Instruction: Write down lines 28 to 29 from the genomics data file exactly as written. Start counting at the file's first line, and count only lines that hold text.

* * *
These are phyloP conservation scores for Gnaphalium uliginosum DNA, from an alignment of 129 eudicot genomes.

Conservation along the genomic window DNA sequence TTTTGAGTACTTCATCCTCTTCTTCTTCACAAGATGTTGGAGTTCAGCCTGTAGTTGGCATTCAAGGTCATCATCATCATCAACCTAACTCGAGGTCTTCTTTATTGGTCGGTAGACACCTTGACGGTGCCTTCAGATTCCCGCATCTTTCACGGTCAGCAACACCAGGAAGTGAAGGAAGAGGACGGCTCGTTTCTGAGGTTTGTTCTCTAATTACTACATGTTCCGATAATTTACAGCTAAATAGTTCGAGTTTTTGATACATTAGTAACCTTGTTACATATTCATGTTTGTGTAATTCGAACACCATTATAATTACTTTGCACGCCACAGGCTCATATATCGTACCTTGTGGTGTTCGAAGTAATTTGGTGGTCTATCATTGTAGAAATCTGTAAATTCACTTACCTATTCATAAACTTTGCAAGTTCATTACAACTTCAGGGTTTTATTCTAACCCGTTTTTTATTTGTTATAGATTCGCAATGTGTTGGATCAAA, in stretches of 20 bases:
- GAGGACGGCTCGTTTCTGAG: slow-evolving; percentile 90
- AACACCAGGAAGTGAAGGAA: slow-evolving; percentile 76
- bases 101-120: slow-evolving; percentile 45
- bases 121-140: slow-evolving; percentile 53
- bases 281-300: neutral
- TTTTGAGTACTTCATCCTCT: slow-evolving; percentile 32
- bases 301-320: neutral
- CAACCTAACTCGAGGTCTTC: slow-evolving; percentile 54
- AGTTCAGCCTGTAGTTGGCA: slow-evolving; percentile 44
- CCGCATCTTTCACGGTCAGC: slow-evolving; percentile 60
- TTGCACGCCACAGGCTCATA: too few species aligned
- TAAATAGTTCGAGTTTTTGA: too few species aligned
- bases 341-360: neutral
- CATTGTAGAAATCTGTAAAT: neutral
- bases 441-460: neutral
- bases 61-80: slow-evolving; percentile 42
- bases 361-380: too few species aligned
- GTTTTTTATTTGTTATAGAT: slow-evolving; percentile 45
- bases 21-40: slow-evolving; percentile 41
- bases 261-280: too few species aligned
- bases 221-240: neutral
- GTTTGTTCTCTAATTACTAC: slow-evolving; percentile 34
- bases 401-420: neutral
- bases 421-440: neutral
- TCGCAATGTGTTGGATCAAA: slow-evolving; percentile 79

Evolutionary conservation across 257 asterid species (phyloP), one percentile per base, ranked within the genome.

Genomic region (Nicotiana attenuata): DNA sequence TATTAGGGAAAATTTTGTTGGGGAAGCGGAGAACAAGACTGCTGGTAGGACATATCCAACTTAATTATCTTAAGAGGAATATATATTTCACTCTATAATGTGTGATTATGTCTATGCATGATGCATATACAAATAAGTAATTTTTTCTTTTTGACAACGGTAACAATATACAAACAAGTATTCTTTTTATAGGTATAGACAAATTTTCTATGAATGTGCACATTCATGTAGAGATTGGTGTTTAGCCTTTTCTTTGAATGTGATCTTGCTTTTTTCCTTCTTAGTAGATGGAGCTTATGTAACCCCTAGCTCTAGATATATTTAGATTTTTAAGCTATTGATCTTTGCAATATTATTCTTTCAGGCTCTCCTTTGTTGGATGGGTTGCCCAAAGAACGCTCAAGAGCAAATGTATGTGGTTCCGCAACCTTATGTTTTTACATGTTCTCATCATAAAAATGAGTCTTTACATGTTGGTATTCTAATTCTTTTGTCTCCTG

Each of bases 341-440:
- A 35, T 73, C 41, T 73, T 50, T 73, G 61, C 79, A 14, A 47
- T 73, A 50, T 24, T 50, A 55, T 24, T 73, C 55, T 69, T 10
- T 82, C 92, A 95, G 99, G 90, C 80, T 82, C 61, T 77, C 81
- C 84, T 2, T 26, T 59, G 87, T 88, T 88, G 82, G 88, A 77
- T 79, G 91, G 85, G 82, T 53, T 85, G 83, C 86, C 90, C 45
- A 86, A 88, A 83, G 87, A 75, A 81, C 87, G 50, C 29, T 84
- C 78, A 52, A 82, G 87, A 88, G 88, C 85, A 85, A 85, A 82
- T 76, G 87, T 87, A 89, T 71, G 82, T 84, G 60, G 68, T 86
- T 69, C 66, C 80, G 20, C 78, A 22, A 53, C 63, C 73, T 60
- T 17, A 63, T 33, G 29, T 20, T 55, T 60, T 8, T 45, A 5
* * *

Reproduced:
Evolutionary conservation across 257 asterid species (phyloP), one percentile per base, ranked within the genome.

Genomic region (Nicotiana attenuata): DNA sequence TATTAGGGAAAATTTTGTTGGGGAAGCGGAGAACAAGACTGCTGGTAGGACATATCCAACTTAATTATCTTAAGAGGAATATATATTTCACTCTATAATGTGTGATTATGTCTATGCATGATGCATATACAAATAAGTAATTTTTTCTTTTTGACAACGGTAACAATATACAAACAAGTATTCTTTTTATAGGTATAGACAAATTTTCTATGAATGTGCACATTCATGTAGAGATTGGTGTTTAGCCTTTTCTTTGAATGTGATCTTGCTTTTTTCCTTCTTAGTAGATGGAGCTTATGTAACCCCTAGCTCTAGATATATTTAGATTTTTAAGCTATTGATCTTTGCAATATTATTCTTTCAGGCTCTCCTTTGTTGGATGGGTTGCCCAAAGAACGCTCAAGAGCAAATGTATGTGGTTCCGCAACCTTATGTTTTTACATGTTCTCATCATAAAAATGAGTCTTTACATGTTGGTATTCTAATTCTTTTGTCTCCTG